The d40 is a great camera and I would recommend it to someone who only ever want maybe two of those consumer grade f/5.6 zooms

    Do remember that once you go with Nikon (or Canon) switching brands is expensive
     
  14. iBookG4user macrumors 604

    iBookG4user

    Joined:
    Jun 27, 2006
    Location:
    Seattle, WA
    #15
    I was in the same boat a couple months ago and decided to get a Canon Digital Rebel XTi. The reason being was that the D40 was not able to autofocus any of the AF lenses, only AF-S. And from what I've observed, Nikon's glass seems more expensive than Canon's glass, so you may want to factor that into your purchase. You can get a Canon Digital Rebel XT for under $400 used, which fits neatly into your price range. I would choose one brand over the other based on glass, rather than the body, and Canon makes more lenses that (from what I've observed) are generally cheaper.
     
  15. ChrisA macrumors G4

    Joined:
    Jan 5, 2006
    Location:
    Redondo Beach, California
    #16
    Above is most right. Buy the kit lens and shoot 1,000 frames then buy an additional lens or flash or whatever you need.

    20 year ago I'd say to buy based on ergonomics of the camera body too. But back them we kept the SLR body for decades. these DSLR are upgraded to frequently. So I now say to choose the brand based on what you think they might make and sell 5, 10 and 15 years later because you'll be stuck with that brand almost for life. Both Nikon and Canon have been making good camera for many decades and past performance is as good an indicator of future performance as we have.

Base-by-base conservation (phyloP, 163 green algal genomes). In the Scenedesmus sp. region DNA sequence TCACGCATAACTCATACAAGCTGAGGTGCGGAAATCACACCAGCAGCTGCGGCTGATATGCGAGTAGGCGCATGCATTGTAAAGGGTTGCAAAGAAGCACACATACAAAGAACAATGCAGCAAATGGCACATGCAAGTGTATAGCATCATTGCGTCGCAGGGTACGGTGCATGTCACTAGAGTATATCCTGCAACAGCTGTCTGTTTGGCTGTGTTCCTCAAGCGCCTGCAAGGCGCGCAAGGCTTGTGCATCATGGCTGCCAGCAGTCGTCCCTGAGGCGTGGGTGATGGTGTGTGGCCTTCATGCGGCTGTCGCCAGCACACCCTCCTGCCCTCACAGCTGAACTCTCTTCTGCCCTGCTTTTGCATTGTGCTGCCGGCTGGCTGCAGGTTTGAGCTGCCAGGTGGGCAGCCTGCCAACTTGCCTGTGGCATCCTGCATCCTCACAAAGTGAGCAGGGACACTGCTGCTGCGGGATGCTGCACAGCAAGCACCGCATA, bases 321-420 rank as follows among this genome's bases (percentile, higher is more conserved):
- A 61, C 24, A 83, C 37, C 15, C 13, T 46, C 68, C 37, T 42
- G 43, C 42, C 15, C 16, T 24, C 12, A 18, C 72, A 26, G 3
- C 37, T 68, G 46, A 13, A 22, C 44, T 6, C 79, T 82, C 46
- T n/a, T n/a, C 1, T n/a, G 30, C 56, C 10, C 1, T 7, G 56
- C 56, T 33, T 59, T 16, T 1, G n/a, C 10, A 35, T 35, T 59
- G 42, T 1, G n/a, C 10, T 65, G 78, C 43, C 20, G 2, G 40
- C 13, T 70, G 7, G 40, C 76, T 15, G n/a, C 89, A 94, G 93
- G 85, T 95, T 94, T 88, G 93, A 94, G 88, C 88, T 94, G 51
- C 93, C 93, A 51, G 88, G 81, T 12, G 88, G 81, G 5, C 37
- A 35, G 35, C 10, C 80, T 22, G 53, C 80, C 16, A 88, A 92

In general I think Nikon has the best TTL flash mettering system and the best light meter. Some people hing Nikon has always been slow to gt new technology to market, Canon is always first.

    That's why I'd stay away from Sony. They may not even be in the SLR business in 10 years, who know. They have no history.
     
  16. Plymouthbreezer macrumors 601

    Plymouthbreezer

    Joined:
    Feb 27, 2005
    Location:
    Massachusetts
    #17
    Another vote for a used D70s - Perfect feature set for novices and enthusiasts alike. It's a camera you won't outgrow in a year. It has more features over the D40 and D40x that will make your life - once you get to know your camera - easier to work wth.

    I chose Nikon because of the better lowend bodies. Basically, Canon and Nikon BOTH have amazing bodies when you have $3,000 to spend, but when you only want to spend $1,000, Nikon will give you a more solid camera for less money. They also both (Canon and Nikon) have optics that are on par with eachother... So that should matter little to you. Stay away from gimmicks like "live-view" - unless its Nikon's new system on the D300 and D3, which is indeed a real live preview (Olympus and Canon use a system that blacks out the screen at critical times and in focusing). Unless you have bunches of Minolta gear (Sony has based their SLR line off of Minolta), Sony has no real advantages.

    Also, you do not need 10 MP... 6-ish will be fine. Unless you're doing massive prints, it wont matter. Anyway, I can get massive prints out of photographs taken on my D70s (or hell, even my D50) and they don't have 10 MP sensors. This is maybe the biggest misunderstanding in digital photography - more megapixels do not equate to a better photograph.

    Invest in a nice lens only after you know how to work your camera. So many people out there have D40's or Rebels and haven't a clue what it all is there for. But since you have some experience with film photography, you'll know the majority of principles needed in creating good photographs with your DSLR.
     
  17. ArtandStructure macrumors member

    Joined:
    Jan 14, 2008
    Location:
    Klamath Falls, Oregon
    #18
    For the record, I am sure this poster knows what they mean to say, but this is worded very poorly.

    I use a D40. The 50mm 1.8 Nikkor can absolutely be used on this camera. I know because I just purchased one. This lens is a serious joy to play with. It does not autofocus on the D40, but manual focusing is easy and more (to my preference) tactile. Besides, with the narrow depth of field at the low apertures of this lens I would think you'd want to control your focus more precisely by hand than allowing the camera to make that choice.